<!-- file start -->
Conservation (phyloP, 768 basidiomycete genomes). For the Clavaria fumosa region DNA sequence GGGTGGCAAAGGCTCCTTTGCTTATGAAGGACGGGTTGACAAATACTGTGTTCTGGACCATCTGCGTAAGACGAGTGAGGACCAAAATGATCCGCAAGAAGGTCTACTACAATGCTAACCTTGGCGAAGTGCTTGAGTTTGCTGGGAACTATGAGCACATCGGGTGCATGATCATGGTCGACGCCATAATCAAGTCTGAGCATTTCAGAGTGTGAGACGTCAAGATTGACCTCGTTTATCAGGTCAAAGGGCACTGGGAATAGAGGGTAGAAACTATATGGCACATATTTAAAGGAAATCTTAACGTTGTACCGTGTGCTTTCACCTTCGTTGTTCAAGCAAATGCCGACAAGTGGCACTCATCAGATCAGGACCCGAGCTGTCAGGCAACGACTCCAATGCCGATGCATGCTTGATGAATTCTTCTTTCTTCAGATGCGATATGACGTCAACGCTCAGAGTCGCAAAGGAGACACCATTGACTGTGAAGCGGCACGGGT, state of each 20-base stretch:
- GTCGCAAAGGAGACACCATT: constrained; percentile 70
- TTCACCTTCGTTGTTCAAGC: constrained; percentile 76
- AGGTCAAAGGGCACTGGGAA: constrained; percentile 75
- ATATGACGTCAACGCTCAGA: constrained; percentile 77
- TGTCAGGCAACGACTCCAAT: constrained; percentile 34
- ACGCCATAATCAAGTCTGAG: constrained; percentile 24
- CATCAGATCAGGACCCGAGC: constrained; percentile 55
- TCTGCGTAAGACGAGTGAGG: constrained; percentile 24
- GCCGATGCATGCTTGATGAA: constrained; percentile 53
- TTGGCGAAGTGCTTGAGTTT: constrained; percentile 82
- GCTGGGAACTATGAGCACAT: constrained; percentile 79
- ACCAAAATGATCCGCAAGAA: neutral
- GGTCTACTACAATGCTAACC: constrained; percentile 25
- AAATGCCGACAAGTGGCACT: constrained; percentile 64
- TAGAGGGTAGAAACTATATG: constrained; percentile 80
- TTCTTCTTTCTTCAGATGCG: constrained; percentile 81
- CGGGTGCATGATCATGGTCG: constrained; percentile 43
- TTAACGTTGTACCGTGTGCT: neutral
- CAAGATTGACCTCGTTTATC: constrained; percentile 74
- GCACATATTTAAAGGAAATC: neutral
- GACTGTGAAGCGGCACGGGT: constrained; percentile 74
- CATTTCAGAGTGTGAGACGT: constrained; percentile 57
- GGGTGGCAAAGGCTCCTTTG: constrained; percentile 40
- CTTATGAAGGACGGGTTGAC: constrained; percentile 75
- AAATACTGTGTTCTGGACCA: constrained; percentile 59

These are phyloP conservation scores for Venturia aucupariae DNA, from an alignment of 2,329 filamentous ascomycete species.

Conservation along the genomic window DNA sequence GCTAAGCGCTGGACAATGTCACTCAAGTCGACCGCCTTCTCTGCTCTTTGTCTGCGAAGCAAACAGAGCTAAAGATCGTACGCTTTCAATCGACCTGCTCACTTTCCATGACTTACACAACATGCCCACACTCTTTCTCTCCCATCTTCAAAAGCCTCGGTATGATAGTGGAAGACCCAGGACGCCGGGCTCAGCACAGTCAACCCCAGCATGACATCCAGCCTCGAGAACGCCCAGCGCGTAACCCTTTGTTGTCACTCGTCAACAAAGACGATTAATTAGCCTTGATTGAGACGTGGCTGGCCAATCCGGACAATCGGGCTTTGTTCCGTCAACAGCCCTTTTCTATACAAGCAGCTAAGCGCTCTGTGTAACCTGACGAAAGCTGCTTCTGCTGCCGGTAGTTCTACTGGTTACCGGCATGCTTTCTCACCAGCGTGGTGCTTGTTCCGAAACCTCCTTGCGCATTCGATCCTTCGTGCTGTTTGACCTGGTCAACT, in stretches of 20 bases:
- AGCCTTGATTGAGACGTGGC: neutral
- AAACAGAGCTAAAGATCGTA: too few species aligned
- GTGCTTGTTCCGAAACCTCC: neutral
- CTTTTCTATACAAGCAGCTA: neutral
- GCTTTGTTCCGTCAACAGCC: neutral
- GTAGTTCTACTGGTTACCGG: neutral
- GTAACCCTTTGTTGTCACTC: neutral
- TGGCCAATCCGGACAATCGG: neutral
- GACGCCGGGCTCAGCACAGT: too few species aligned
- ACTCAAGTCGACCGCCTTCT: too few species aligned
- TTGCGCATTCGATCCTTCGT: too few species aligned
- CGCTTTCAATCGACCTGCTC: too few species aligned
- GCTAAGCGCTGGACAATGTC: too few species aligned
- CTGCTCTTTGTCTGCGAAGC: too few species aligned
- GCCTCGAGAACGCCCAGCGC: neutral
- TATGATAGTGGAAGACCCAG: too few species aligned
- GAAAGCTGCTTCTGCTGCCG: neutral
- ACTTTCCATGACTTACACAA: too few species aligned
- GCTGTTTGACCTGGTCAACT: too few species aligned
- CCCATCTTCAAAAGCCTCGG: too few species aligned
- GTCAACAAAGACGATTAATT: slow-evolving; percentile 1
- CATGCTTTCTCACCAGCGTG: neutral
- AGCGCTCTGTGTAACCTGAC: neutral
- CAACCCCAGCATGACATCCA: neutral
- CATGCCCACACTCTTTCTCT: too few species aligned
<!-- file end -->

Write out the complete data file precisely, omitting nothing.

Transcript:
Conservation (phyloP, 768 basidiomycete genomes). For the Clavaria fumosa region DNA sequence GGGTGGCAAAGGCTCCTTTGCTTATGAAGGACGGGTTGACAAATACTGTGTTCTGGACCATCTGCGTAAGACGAGTGAGGACCAAAATGATCCGCAAGAAGGTCTACTACAATGCTAACCTTGGCGAAGTGCTTGAGTTTGCTGGGAACTATGAGCACATCGGGTGCATGATCATGGTCGACGCCATAATCAAGTCTGAGCATTTCAGAGTGTGAGACGTCAAGATTGACCTCGTTTATCAGGTCAAAGGGCACTGGGAATAGAGGGTAGAAACTATATGGCACATATTTAAAGGAAATCTTAACGTTGTACCGTGTGCTTTCACCTTCGTTGTTCAAGCAAATGCCGACAAGTGGCACTCATCAGATCAGGACCCGAGCTGTCAGGCAACGACTCCAATGCCGATGCATGCTTGATGAATTCTTCTTTCTTCAGATGCGATATGACGTCAACGCTCAGAGTCGCAAAGGAGACACCATTGACTGTGAAGCGGCACGGGT, state of each 20-base stretch:
- GTCGCAAAGGAGACACCATT: constrained; percentile 70
- TTCACCTTCGTTGTTCAAGC: constrained; percentile 76
- AGGTCAAAGGGCACTGGGAA: constrained; percentile 75
- ATATGACGTCAACGCTCAGA: constrained; percentile 77
- TGTCAGGCAACGACTCCAAT: constrained; percentile 34
- ACGCCATAATCAAGTCTGAG: constrained; percentile 24
- CATCAGATCAGGACCCGAGC: constrained; percentile 55
- TCTGCGTAAGACGAGTGAGG: constrained; percentile 24
- GCCGATGCATGCTTGATGAA: constrained; percentile 53
- TTGGCGAAGTGCTTGAGTTT: constrained; percentile 82
- GCTGGGAACTATGAGCACAT: constrained; percentile 79
- ACCAAAATGATCCGCAAGAA: neutral
- GGTCTACTACAATGCTAACC: constrained; percentile 25
- AAATGCCGACAAGTGGCACT: constrained; percentile 64
- TAGAGGGTAGAAACTATATG: constrained; percentile 80
- TTCTTCTTTCTTCAGATGCG: constrained; percentile 81
- CGGGTGCATGATCATGGTCG: constrained; percentile 43
- TTAACGTTGTACCGTGTGCT: neutral
- CAAGATTGACCTCGTTTATC: constrained; percentile 74
- GCACATATTTAAAGGAAATC: neutral
- GACTGTGAAGCGGCACGGGT: constrained; percentile 74
- CATTTCAGAGTGTGAGACGT: constrained; percentile 57
- GGGTGGCAAAGGCTCCTTTG: constrained; percentile 40
- CTTATGAAGGACGGGTTGAC: constrained; percentile 75
- AAATACTGTGTTCTGGACCA: constrained; percentile 59

These are phyloP conservation scores for Venturia aucupariae DNA, from an alignment of 2,329 filamentous ascomycete species.

Conservation along the genomic window DNA sequence GCTAAGCGCTGGACAATGTCACTCAAGTCGACCGCCTTCTCTGCTCTTTGTCTGCGAAGCAAACAGAGCTAAAGATCGTACGCTTTCAATCGACCTGCTCACTTTCCATGACTTACACAACATGCCCACACTCTTTCTCTCCCATCTTCAAAAGCCTCGGTATGATAGTGGAAGACCCAGGACGCCGGGCTCAGCACAGTCAACCCCAGCATGACATCCAGCCTCGAGAACGCCCAGCGCGTAACCCTTTGTTGTCACTCGTCAACAAAGACGATTAATTAGCCTTGATTGAGACGTGGCTGGCCAATCCGGACAATCGGGCTTTGTTCCGTCAACAGCCCTTTTCTATACAAGCAGCTAAGCGCTCTGTGTAACCTGACGAAAGCTGCTTCTGCTGCCGGTAGTTCTACTGGTTACCGGCATGCTTTCTCACCAGCGTGGTGCTTGTTCCGAAACCTCCTTGCGCATTCGATCCTTCGTGCTGTTTGACCTGGTCAACT, in stretches of 20 bases:
- AGCCTTGATTGAGACGTGGC: neutral
- AAACAGAGCTAAAGATCGTA: too few species aligned
- GTGCTTGTTCCGAAACCTCC: neutral
- CTTTTCTATACAAGCAGCTA: neutral
- GCTTTGTTCCGTCAACAGCC: neutral
- GTAGTTCTACTGGTTACCGG: neutral
- GTAACCCTTTGTTGTCACTC: neutral
- TGGCCAATCCGGACAATCGG: neutral
- GACGCCGGGCTCAGCACAGT: too few species aligned
- ACTCAAGTCGACCGCCTTCT: too few species aligned
- TTGCGCATTCGATCCTTCGT: too few species aligned
- CGCTTTCAATCGACCTGCTC: too few species aligned
- GCTAAGCGCTGGACAATGTC: too few species aligned
- CTGCTCTTTGTCTGCGAAGC: too few species aligned
- GCCTCGAGAACGCCCAGCGC: neutral
- TATGATAGTGGAAGACCCAG: too few species aligned
- GAAAGCTGCTTCTGCTGCCG: neutral
- ACTTTCCATGACTTACACAA: too few species aligned
- GCTGTTTGACCTGGTCAACT: too few species aligned
- CCCATCTTCAAAAGCCTCGG: too few species aligned
- GTCAACAAAGACGATTAATT: slow-evolving; percentile 1
- CATGCTTTCTCACCAGCGTG: neutral
- AGCGCTCTGTGTAACCTGAC: neutral
- CAACCCCAGCATGACATCCA: neutral
- CATGCCCACACTCTTTCTCT: too few species aligned